Materials and methods

Study design

A prospective cohort study was conducted at the Academic Centre for Dentistry Amsterdam between February and June 2015 to study the dynamic changes in red plaque fluorescence during an experimental gingivitis protocol. This study was performed as part of a randomized clinical trial exploring the dynamics of the oral ecosystem during a gingivitis challenge. The study was conducted in accordance with the ethical principles of the 64th WMA Declaration of Helsinki (October 2013, Brazil) and the Medical Research Involving Human Subjects Act (WMO), approximating Good Clinical Practice (CPMP/ICH/135/95) guidelines. The clinical trial was approved by the Medical Ethical Committee of the VU Medical Center (2014.505) and registered at the public trial register of of the Central Committee on Research Involving Human Subjects (CCMO) under number NL51111.029.14.

Study population

Males and females between 18 and 55 years of age, in good general health, who did not participate in a clinical study within the previous 30 days were eligible to participate. Dental students and employees from ACTA were excluded. Volunteers meeting these criteria were screened to determine eligibility. At screening volunteers received oral and written information about the study. They could join after signing the informed consent. Between the screening and the first visit a time span of 1–3 weeks was scheduled to allow volunteers time to reconsider their participation. Participants needed to have at least 20 natural teeth with first and second molars present, a regular check-up at the dentist within the last year and having finished any necessary dental treatment. Participants should be non-smokers, i.e., having refrained from smoking for at least a year.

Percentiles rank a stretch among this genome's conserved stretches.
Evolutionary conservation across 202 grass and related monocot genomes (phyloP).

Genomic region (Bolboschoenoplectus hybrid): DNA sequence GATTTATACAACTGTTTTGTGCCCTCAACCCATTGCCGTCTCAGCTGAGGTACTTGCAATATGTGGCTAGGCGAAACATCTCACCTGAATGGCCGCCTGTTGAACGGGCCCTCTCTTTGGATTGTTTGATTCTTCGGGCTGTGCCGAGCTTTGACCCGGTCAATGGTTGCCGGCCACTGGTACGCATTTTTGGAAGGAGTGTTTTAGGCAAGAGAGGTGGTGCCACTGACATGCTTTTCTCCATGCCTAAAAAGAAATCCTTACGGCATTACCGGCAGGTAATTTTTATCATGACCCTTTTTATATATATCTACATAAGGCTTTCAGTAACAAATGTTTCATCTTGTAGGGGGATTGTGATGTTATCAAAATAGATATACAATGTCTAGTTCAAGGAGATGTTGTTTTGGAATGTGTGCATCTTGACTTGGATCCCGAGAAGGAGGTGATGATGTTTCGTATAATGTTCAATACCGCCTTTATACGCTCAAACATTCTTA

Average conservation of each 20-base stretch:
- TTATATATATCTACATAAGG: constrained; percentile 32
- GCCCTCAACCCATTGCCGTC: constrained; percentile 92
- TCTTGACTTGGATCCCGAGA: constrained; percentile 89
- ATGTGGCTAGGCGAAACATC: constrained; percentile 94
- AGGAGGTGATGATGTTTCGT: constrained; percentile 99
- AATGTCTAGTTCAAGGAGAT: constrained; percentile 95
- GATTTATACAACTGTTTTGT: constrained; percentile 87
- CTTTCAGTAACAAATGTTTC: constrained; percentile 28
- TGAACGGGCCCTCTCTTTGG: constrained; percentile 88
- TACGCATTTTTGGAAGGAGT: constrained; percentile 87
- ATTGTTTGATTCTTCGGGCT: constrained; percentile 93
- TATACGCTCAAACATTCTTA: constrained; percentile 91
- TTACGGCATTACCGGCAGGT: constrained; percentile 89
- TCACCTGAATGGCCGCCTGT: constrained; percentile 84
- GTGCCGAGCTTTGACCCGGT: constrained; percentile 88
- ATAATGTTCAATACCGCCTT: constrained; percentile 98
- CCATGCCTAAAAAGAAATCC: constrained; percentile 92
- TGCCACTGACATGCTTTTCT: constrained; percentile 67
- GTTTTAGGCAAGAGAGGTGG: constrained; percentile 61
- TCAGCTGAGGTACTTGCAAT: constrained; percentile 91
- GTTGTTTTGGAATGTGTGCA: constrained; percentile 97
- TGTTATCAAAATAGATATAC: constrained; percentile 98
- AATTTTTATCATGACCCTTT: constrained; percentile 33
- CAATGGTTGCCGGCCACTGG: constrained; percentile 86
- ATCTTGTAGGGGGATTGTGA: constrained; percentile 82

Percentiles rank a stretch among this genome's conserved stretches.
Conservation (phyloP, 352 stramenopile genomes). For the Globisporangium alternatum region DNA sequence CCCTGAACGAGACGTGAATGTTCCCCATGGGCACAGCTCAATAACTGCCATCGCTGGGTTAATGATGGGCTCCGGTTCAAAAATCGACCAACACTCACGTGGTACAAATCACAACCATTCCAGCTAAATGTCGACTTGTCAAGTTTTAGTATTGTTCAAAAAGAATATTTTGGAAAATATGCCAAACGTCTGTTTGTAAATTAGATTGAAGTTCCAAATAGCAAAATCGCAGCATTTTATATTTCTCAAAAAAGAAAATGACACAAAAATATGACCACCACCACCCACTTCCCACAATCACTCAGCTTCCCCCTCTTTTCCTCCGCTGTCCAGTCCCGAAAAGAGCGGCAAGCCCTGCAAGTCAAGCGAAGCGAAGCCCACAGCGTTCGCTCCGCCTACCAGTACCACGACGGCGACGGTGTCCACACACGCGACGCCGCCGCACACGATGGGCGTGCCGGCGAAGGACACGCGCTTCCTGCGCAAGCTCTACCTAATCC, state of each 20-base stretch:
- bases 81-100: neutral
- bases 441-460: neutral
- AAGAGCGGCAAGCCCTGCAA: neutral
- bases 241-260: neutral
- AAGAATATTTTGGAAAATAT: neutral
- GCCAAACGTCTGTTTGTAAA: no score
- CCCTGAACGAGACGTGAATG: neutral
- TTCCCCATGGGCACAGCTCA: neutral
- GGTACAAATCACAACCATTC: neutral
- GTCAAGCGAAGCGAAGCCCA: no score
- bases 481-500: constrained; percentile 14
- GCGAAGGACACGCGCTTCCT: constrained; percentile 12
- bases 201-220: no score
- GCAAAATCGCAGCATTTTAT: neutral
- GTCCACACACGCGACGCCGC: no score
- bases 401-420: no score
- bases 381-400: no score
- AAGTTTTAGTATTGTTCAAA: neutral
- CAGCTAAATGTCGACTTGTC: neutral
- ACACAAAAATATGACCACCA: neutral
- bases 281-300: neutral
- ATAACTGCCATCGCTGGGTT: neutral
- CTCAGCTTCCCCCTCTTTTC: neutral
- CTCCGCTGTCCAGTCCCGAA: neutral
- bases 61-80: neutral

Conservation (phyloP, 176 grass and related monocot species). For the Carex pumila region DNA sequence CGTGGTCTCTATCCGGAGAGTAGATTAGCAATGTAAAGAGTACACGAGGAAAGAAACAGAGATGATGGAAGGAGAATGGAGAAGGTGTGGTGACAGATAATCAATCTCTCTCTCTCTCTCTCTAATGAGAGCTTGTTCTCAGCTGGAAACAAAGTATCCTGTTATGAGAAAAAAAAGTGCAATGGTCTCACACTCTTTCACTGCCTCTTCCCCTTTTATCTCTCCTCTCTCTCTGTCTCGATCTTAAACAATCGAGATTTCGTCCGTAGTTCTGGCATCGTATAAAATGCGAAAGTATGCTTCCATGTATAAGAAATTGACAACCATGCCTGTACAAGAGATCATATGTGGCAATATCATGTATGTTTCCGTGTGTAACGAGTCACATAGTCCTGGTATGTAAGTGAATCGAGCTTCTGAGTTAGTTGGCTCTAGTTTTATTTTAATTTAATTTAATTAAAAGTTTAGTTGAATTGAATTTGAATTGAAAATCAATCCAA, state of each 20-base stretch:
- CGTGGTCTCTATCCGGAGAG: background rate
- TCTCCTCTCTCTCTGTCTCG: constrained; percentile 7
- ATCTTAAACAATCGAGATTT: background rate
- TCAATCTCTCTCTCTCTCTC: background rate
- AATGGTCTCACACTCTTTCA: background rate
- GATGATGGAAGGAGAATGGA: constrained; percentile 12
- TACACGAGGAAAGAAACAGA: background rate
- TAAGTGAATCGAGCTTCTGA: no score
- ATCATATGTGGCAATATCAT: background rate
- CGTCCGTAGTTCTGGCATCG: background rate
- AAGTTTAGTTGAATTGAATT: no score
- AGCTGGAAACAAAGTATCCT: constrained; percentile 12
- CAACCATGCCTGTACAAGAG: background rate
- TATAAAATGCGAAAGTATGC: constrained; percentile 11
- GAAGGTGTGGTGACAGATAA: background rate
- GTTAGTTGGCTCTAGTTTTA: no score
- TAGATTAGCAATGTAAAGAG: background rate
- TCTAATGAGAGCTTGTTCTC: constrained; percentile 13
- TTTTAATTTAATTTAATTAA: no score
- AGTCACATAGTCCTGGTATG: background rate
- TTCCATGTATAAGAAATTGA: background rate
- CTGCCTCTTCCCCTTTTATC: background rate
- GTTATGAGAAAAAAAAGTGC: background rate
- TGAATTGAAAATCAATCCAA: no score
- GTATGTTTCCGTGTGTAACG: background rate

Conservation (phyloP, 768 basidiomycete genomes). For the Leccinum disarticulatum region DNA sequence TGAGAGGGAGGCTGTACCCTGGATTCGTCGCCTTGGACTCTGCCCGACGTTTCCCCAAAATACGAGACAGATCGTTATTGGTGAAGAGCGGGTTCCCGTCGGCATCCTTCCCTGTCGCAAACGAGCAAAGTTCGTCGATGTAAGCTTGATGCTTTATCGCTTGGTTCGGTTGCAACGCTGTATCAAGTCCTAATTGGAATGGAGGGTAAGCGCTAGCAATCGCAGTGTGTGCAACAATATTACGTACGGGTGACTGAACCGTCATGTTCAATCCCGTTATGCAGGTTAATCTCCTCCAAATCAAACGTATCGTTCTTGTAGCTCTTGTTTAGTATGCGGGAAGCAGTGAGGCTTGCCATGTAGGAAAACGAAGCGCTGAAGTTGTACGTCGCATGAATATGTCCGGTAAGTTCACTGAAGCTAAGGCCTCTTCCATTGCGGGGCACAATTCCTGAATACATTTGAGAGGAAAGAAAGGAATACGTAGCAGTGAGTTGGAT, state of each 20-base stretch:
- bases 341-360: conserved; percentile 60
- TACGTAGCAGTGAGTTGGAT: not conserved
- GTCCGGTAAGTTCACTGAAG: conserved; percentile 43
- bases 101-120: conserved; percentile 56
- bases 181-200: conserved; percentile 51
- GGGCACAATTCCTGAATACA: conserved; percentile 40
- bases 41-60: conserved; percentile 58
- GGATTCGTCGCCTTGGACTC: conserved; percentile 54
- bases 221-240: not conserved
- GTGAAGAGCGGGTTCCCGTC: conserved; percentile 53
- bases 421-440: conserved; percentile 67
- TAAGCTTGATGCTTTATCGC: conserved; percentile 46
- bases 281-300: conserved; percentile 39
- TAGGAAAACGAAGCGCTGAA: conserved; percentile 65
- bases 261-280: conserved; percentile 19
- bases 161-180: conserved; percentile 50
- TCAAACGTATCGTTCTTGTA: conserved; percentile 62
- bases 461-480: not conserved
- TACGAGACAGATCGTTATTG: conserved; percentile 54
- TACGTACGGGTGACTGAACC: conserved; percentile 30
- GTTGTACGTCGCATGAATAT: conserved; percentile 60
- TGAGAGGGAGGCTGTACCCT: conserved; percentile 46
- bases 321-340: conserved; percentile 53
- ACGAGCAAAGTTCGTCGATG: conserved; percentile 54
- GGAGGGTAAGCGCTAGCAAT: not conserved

Volunteers were excluded when having periodontitis as established by the Dutch Periodontal Screening Index (DPSI ≤3 minus) or >40% bleeding on probing. Volunteers with untreated dental caries, removable partial dentures, night guards, (peri-)oral piercings, apparent oral lesions (besides aphthous ulcers) or presence of orthodontic appliances (except lingual retention wires) were also excluded. Additionally, smokers, volunteers with self-reported abuse of drugs or alcohol and pregnant or breastfeeding women were excluded. Further exclusion criteria were: use of antibiotics during the last 3 months, need of antibiotic prophylaxis prior to dental treatment, use of anti-inflammatory drugs on a regular basis or any adverse medical history or (long-term) medication (except for contraceptives). The research coordinator (N.A.M.R.) randomly assigned the participants to an intervention or a control group. Since the research questions of the present cohort-study do not include this intervention, the intervention group was excluded for data analyses.

Study procedures

First, participants were monitored at days −14 and 0 when performing normal oral hygiene. They were asked to refrain from oral hygiene 24 h before these baseline appointments as well as before the recovery appointment (day 21). To induce gingival inflammation, participants were requested to refrain from any form of oral hygiene for two weeks (days 0–14; the gingivitis challenge), resulting in plaque accumulation. During this experimental period, visits were planned at days 2, 5, 9 and 14. After one week of recovery with normal oral hygiene, a final visit was planned (day 21). All participants were instructed not to eat and drink (except water) two hours before any study appointment.

Assessment of red plaque fluorescence